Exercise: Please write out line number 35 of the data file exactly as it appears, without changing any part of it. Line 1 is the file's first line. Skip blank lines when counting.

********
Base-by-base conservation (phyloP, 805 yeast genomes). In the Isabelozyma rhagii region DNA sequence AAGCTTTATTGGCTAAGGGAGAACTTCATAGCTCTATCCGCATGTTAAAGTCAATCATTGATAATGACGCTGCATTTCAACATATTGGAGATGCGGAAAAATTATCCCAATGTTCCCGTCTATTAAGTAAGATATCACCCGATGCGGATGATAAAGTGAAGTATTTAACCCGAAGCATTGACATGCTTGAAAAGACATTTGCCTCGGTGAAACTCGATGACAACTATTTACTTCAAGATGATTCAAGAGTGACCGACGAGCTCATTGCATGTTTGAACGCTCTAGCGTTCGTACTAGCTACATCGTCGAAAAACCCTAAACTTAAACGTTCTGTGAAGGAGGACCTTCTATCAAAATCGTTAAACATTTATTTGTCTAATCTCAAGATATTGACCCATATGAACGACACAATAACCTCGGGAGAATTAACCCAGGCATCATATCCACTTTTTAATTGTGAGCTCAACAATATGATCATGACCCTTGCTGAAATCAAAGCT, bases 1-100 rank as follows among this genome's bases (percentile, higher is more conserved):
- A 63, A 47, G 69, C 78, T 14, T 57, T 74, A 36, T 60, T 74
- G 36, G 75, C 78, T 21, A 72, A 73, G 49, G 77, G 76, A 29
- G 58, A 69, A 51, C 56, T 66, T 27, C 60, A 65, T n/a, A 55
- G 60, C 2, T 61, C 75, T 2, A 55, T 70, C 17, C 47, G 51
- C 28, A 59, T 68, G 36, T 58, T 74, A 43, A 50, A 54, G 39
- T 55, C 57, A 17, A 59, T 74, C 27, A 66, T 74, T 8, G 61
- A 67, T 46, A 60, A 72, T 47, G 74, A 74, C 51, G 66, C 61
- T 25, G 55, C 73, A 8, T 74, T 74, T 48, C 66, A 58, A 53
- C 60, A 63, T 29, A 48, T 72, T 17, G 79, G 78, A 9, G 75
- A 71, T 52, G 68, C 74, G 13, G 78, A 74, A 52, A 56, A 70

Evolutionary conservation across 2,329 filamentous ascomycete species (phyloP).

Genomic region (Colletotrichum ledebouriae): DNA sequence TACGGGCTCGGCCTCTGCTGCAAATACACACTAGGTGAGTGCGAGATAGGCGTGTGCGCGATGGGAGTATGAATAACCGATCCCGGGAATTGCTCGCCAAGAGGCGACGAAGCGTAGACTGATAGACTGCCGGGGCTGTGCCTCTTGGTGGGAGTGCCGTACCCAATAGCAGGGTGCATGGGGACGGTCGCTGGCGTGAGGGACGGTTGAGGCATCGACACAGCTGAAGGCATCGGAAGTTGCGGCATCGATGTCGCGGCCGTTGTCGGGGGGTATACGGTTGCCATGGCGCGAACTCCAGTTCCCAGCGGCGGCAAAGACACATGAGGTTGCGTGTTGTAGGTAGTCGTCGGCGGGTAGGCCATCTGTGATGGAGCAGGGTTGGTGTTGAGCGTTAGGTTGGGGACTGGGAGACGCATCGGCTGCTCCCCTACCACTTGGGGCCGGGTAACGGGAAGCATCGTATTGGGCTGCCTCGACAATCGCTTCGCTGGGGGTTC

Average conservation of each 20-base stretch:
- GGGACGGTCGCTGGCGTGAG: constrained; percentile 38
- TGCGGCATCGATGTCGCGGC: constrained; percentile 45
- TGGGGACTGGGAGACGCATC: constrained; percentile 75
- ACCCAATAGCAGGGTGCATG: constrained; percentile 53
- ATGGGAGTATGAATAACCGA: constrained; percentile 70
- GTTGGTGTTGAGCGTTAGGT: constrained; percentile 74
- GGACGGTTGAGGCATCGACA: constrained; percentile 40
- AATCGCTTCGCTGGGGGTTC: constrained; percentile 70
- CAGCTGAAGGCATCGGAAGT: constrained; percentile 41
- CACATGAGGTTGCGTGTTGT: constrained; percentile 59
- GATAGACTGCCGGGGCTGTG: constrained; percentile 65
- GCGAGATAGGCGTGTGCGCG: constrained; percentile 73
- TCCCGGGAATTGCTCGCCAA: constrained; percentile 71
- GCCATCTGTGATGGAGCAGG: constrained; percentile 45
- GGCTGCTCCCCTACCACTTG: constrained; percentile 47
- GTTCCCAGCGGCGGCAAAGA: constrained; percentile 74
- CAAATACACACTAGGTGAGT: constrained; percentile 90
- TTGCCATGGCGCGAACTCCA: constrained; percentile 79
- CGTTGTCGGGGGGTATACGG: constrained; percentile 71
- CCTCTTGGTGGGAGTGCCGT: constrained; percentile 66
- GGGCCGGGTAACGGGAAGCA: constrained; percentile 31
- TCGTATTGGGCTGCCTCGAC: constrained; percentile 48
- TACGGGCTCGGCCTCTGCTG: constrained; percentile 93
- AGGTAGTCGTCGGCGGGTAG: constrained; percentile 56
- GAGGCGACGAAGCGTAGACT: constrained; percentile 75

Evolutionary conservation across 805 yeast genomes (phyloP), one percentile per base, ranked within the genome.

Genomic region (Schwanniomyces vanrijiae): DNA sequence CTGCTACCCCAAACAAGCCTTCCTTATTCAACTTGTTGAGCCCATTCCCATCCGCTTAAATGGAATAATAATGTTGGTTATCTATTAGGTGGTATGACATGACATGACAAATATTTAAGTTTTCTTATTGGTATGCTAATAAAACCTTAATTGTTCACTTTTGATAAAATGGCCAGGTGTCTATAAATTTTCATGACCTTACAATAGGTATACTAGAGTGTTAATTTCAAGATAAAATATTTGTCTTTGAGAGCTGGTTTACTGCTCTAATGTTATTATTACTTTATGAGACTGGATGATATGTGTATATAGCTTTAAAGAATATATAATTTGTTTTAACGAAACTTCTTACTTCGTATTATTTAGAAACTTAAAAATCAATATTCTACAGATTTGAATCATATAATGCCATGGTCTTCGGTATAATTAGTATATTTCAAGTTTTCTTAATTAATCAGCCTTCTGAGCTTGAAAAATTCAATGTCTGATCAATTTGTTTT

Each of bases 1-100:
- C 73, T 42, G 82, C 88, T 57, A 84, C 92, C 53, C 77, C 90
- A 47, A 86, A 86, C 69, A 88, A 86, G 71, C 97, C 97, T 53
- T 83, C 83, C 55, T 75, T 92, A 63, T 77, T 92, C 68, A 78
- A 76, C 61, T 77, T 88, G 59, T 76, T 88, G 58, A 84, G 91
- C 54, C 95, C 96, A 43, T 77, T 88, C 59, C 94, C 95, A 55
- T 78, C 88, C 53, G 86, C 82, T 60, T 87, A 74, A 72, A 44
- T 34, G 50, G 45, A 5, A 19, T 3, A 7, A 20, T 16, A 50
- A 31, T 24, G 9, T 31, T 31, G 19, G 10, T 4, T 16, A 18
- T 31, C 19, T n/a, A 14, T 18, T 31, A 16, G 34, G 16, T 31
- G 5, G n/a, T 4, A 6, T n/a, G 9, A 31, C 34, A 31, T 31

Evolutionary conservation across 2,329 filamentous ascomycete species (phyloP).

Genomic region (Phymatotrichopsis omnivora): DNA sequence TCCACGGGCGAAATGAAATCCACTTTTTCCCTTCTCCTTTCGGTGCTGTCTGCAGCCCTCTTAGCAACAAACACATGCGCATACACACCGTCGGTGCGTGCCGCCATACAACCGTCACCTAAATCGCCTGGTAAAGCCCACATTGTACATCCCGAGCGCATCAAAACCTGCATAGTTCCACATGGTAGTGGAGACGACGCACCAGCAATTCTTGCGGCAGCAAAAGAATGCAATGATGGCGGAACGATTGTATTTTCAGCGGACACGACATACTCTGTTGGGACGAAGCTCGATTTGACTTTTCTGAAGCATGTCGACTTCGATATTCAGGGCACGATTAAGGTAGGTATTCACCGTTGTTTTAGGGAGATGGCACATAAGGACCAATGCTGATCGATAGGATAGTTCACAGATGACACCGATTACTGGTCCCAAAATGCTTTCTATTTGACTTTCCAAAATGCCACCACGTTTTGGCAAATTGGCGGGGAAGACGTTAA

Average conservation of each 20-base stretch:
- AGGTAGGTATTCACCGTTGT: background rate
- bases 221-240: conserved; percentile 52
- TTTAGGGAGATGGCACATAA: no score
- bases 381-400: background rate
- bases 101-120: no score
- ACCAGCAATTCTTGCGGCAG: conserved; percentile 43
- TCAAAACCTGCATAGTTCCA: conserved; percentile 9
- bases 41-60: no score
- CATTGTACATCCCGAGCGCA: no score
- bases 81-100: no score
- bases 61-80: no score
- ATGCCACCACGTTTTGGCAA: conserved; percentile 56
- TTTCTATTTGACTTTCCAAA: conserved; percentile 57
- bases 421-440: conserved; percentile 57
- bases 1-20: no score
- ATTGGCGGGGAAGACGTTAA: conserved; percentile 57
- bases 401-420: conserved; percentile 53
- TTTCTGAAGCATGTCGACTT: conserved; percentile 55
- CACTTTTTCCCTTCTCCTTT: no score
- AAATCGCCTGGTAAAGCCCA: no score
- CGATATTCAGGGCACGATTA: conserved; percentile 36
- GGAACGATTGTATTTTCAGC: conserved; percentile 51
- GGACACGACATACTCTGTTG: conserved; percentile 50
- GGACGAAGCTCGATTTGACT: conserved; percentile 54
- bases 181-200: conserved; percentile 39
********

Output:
- GGGCCGGGTAACGGGAAGCA: constrained; percentile 31